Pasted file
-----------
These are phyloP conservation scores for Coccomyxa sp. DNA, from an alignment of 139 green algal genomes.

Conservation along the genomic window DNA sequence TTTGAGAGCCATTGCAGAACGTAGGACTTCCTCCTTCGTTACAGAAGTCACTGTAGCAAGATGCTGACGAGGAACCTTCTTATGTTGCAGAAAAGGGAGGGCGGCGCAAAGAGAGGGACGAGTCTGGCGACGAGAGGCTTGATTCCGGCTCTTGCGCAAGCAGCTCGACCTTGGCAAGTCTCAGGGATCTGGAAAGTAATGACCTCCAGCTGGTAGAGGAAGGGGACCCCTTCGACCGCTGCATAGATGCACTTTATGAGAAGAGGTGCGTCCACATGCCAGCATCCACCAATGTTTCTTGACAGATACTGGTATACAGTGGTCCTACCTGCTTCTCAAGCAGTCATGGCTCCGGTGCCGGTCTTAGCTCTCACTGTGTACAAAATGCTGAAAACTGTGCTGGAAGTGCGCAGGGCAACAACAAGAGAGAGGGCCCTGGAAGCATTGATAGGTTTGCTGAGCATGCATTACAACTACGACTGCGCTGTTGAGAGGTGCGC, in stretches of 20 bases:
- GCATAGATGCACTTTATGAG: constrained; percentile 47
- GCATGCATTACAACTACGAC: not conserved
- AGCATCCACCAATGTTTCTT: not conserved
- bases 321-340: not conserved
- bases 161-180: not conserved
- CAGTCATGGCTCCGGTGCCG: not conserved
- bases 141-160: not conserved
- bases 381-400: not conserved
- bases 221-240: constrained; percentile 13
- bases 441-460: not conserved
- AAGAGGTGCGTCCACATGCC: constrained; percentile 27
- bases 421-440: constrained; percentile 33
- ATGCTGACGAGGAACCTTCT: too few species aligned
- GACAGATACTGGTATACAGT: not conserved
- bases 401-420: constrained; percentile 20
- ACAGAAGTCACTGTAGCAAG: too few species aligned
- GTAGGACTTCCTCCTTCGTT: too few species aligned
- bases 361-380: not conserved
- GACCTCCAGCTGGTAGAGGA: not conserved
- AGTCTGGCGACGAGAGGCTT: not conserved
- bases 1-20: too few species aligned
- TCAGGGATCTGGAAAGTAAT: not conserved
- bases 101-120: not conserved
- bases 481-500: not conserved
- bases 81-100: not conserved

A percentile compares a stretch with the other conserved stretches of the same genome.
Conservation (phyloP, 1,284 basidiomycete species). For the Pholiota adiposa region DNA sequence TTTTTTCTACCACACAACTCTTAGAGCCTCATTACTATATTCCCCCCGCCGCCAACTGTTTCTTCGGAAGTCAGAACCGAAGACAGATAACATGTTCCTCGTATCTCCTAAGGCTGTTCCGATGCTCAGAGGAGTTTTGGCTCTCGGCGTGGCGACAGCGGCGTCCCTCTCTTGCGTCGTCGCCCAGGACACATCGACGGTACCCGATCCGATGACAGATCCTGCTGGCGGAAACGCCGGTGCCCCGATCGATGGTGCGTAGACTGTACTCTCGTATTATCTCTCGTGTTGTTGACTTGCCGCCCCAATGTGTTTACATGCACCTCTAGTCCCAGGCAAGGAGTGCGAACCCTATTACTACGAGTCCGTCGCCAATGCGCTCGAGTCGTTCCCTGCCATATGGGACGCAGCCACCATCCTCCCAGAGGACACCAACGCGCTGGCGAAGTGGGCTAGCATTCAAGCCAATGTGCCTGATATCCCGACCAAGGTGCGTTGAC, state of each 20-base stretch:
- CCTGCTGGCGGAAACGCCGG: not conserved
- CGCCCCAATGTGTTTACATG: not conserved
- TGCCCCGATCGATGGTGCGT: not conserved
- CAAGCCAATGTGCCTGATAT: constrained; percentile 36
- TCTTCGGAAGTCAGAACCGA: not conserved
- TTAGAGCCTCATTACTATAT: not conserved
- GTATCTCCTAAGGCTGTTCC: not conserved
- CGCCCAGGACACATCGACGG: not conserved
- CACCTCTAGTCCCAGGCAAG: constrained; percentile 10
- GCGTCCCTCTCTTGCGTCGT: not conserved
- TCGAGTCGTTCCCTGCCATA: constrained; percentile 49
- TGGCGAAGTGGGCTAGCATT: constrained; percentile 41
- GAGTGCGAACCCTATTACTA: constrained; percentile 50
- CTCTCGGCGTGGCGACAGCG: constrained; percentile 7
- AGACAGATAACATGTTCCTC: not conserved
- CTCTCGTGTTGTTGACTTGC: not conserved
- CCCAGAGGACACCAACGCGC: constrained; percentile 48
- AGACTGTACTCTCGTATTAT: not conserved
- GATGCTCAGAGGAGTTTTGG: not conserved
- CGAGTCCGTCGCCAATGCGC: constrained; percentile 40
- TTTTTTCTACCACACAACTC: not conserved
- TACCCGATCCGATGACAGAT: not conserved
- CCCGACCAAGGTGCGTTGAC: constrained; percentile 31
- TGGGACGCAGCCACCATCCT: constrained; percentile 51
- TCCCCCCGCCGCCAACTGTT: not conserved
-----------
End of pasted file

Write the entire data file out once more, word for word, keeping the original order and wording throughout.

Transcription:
These are phyloP conservation scores for Coccomyxa sp. DNA, from an alignment of 139 green algal genomes.

Conservation along the genomic window DNA sequence TTTGAGAGCCATTGCAGAACGTAGGACTTCCTCCTTCGTTACAGAAGTCACTGTAGCAAGATGCTGACGAGGAACCTTCTTATGTTGCAGAAAAGGGAGGGCGGCGCAAAGAGAGGGACGAGTCTGGCGACGAGAGGCTTGATTCCGGCTCTTGCGCAAGCAGCTCGACCTTGGCAAGTCTCAGGGATCTGGAAAGTAATGACCTCCAGCTGGTAGAGGAAGGGGACCCCTTCGACCGCTGCATAGATGCACTTTATGAGAAGAGGTGCGTCCACATGCCAGCATCCACCAATGTTTCTTGACAGATACTGGTATACAGTGGTCCTACCTGCTTCTCAAGCAGTCATGGCTCCGGTGCCGGTCTTAGCTCTCACTGTGTACAAAATGCTGAAAACTGTGCTGGAAGTGCGCAGGGCAACAACAAGAGAGAGGGCCCTGGAAGCATTGATAGGTTTGCTGAGCATGCATTACAACTACGACTGCGCTGTTGAGAGGTGCGC, in stretches of 20 bases:
- GCATAGATGCACTTTATGAG: constrained; percentile 47
- GCATGCATTACAACTACGAC: not conserved
- AGCATCCACCAATGTTTCTT: not conserved
- bases 321-340: not conserved
- bases 161-180: not conserved
- CAGTCATGGCTCCGGTGCCG: not conserved
- bases 141-160: not conserved
- bases 381-400: not conserved
- bases 221-240: constrained; percentile 13
- bases 441-460: not conserved
- AAGAGGTGCGTCCACATGCC: constrained; percentile 27
- bases 421-440: constrained; percentile 33
- ATGCTGACGAGGAACCTTCT: too few species aligned
- GACAGATACTGGTATACAGT: not conserved
- bases 401-420: constrained; percentile 20
- ACAGAAGTCACTGTAGCAAG: too few species aligned
- GTAGGACTTCCTCCTTCGTT: too few species aligned
- bases 361-380: not conserved
- GACCTCCAGCTGGTAGAGGA: not conserved
- AGTCTGGCGACGAGAGGCTT: not conserved
- bases 1-20: too few species aligned
- TCAGGGATCTGGAAAGTAAT: not conserved
- bases 101-120: not conserved
- bases 481-500: not conserved
- bases 81-100: not conserved

A percentile compares a stretch with the other conserved stretches of the same genome.
Conservation (phyloP, 1,284 basidiomycete species). For the Pholiota adiposa region DNA sequence TTTTTTCTACCACACAACTCTTAGAGCCTCATTACTATATTCCCCCCGCCGCCAACTGTTTCTTCGGAAGTCAGAACCGAAGACAGATAACATGTTCCTCGTATCTCCTAAGGCTGTTCCGATGCTCAGAGGAGTTTTGGCTCTCGGCGTGGCGACAGCGGCGTCCCTCTCTTGCGTCGTCGCCCAGGACACATCGACGGTACCCGATCCGATGACAGATCCTGCTGGCGGAAACGCCGGTGCCCCGATCGATGGTGCGTAGACTGTACTCTCGTATTATCTCTCGTGTTGTTGACTTGCCGCCCCAATGTGTTTACATGCACCTCTAGTCCCAGGCAAGGAGTGCGAACCCTATTACTACGAGTCCGTCGCCAATGCGCTCGAGTCGTTCCCTGCCATATGGGACGCAGCCACCATCCTCCCAGAGGACACCAACGCGCTGGCGAAGTGGGCTAGCATTCAAGCCAATGTGCCTGATATCCCGACCAAGGTGCGTTGAC, state of each 20-base stretch:
- CCTGCTGGCGGAAACGCCGG: not conserved
- CGCCCCAATGTGTTTACATG: not conserved
- TGCCCCGATCGATGGTGCGT: not conserved
- CAAGCCAATGTGCCTGATAT: constrained; percentile 36
- TCTTCGGAAGTCAGAACCGA: not conserved
- TTAGAGCCTCATTACTATAT: not conserved
- GTATCTCCTAAGGCTGTTCC: not conserved
- CGCCCAGGACACATCGACGG: not conserved
- CACCTCTAGTCCCAGGCAAG: constrained; percentile 10
- GCGTCCCTCTCTTGCGTCGT: not conserved
- TCGAGTCGTTCCCTGCCATA: constrained; percentile 49
- TGGCGAAGTGGGCTAGCATT: constrained; percentile 41
- GAGTGCGAACCCTATTACTA: constrained; percentile 50
- CTCTCGGCGTGGCGACAGCG: constrained; percentile 7
- AGACAGATAACATGTTCCTC: not conserved
- CTCTCGTGTTGTTGACTTGC: not conserved
- CCCAGAGGACACCAACGCGC: constrained; percentile 48
- AGACTGTACTCTCGTATTAT: not conserved
- GATGCTCAGAGGAGTTTTGG: not conserved
- CGAGTCCGTCGCCAATGCGC: constrained; percentile 40
- TTTTTTCTACCACACAACTC: not conserved
- TACCCGATCCGATGACAGAT: not conserved
- CCCGACCAAGGTGCGTTGAC: constrained; percentile 31
- TGGGACGCAGCCACCATCCT: constrained; percentile 51
- TCCCCCCGCCGCCAACTGTT: not conserved